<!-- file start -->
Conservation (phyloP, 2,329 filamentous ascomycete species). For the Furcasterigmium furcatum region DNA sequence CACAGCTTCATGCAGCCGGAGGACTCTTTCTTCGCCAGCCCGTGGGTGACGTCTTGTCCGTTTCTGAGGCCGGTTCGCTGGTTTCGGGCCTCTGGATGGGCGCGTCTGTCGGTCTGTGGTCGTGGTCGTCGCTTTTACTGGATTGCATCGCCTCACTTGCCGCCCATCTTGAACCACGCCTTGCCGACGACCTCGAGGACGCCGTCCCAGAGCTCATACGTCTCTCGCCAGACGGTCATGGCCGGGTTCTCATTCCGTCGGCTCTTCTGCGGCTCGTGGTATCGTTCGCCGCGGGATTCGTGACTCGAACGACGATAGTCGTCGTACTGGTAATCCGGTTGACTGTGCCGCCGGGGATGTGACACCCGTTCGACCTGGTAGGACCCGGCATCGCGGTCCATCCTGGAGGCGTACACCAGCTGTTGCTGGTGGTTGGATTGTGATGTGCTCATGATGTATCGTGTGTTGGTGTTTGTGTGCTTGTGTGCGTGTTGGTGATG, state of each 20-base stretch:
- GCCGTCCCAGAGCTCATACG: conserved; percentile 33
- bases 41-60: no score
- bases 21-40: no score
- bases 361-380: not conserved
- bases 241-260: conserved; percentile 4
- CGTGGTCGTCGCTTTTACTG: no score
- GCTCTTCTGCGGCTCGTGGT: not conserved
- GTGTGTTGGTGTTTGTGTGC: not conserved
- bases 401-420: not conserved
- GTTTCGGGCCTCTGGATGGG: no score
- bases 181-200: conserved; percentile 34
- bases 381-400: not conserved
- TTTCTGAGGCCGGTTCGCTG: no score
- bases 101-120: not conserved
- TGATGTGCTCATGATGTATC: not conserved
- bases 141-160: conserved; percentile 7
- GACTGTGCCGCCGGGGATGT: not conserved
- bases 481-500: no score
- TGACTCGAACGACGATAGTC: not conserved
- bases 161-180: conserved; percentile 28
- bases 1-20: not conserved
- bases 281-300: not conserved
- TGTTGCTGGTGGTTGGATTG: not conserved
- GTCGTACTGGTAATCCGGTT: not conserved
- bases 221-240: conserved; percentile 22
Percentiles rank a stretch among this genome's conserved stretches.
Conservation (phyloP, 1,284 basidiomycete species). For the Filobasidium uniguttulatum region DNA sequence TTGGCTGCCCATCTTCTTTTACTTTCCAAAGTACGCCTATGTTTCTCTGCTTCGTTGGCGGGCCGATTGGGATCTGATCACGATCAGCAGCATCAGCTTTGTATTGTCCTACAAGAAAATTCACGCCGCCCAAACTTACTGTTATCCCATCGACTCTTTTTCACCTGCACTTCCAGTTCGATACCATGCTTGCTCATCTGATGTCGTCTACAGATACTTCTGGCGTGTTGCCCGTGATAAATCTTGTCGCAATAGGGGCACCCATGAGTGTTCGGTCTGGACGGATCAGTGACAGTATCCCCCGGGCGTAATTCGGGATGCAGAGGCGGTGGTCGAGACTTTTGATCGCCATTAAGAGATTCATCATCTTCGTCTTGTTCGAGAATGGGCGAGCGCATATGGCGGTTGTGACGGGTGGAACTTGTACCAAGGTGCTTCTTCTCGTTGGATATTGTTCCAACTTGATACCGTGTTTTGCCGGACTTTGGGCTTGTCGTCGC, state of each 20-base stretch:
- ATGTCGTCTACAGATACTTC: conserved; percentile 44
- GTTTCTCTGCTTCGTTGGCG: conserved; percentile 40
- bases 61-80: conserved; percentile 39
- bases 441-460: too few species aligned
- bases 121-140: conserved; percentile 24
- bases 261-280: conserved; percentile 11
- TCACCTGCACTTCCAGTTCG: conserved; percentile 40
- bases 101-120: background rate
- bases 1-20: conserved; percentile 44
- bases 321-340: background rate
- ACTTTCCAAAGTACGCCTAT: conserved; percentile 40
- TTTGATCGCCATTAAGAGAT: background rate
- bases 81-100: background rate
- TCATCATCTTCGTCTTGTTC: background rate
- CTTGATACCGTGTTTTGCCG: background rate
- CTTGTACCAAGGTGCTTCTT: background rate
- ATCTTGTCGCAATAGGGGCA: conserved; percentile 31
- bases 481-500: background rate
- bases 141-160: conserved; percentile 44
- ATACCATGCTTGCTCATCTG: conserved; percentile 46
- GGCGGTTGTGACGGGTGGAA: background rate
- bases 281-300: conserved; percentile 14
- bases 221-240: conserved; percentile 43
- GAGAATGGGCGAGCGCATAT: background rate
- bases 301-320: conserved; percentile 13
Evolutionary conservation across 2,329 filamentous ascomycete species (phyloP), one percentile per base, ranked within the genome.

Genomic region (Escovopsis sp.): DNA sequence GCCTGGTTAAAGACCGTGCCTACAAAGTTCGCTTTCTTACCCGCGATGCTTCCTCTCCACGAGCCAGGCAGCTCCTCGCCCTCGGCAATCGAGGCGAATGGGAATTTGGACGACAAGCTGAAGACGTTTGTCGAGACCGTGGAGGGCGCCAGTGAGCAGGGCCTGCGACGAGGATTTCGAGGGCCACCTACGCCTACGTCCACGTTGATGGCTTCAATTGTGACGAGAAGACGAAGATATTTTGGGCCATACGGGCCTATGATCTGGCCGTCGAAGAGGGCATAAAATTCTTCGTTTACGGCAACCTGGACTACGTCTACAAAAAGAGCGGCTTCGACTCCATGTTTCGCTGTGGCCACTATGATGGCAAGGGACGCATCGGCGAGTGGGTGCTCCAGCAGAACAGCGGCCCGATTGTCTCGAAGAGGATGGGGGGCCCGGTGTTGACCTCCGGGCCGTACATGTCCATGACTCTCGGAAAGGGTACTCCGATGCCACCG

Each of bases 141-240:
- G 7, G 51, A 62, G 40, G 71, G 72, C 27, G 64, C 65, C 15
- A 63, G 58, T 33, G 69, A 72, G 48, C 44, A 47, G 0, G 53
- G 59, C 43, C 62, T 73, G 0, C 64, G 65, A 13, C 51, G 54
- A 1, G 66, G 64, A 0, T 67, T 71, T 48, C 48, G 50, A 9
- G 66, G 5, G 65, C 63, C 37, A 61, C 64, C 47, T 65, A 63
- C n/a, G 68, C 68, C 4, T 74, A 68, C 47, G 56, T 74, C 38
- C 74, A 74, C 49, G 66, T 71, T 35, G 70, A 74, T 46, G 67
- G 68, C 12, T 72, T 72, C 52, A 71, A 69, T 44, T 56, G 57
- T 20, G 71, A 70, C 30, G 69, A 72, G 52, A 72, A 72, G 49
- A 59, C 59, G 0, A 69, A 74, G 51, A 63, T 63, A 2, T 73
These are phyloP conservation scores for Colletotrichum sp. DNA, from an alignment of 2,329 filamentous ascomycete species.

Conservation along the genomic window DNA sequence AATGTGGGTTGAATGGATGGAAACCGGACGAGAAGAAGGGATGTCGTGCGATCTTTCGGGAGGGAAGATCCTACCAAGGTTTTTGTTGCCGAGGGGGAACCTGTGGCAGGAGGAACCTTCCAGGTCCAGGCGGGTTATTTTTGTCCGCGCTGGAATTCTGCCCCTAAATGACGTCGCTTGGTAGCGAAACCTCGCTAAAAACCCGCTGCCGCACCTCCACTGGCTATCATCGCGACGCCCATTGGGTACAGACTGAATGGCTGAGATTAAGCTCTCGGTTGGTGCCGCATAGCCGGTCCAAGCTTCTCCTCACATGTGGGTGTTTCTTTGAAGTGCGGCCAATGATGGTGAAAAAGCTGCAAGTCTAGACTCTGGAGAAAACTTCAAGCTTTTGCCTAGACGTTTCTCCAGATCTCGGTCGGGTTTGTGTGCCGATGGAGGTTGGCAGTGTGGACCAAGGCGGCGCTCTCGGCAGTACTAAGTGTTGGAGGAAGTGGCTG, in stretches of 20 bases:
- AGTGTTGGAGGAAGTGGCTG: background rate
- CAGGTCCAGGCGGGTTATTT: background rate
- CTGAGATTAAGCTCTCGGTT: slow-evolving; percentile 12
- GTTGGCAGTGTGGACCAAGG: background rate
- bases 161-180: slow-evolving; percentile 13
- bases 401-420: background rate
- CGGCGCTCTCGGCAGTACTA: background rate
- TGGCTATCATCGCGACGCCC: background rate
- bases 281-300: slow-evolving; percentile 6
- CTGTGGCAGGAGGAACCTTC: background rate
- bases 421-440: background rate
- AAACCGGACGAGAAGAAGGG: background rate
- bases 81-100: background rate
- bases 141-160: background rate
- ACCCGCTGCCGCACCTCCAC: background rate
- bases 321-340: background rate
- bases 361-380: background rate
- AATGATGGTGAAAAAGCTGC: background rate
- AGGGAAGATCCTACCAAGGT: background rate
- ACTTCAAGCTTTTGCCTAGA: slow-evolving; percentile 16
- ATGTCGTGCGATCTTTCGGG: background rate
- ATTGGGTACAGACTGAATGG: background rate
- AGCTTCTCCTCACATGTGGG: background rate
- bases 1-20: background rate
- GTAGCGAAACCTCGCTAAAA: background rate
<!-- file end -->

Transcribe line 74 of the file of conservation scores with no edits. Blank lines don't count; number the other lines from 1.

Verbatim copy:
- bases 401-420: background rate